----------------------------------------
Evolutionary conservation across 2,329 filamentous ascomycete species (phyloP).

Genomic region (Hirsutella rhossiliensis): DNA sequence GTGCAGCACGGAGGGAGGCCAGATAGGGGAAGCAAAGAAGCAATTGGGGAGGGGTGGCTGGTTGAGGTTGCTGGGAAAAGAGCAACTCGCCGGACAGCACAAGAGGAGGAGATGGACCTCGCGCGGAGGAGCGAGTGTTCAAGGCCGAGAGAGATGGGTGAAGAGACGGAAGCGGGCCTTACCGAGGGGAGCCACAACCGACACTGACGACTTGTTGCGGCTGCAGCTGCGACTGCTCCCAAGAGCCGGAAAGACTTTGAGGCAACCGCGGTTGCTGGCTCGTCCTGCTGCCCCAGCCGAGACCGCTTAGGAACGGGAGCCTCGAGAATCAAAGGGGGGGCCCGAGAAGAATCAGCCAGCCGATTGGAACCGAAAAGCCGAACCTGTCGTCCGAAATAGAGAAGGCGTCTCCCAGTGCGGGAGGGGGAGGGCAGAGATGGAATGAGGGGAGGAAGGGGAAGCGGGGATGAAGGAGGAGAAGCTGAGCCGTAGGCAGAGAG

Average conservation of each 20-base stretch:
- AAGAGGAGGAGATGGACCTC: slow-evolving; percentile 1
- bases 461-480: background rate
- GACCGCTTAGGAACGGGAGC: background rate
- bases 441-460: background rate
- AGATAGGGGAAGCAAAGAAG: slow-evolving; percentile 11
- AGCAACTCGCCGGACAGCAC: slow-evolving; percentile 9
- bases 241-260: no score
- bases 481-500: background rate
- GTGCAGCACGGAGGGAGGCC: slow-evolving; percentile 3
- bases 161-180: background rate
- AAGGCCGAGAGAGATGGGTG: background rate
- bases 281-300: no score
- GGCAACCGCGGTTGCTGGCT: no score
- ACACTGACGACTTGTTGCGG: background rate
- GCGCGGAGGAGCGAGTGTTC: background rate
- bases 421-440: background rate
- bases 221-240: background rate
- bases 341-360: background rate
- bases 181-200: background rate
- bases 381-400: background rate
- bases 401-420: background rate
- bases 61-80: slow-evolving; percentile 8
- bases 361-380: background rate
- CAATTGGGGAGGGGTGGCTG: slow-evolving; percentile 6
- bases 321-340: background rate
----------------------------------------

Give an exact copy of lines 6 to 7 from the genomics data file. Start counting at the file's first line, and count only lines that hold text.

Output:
- GACCGCTTAGGAACGGGAGC: background rate
- bases 441-460: background rate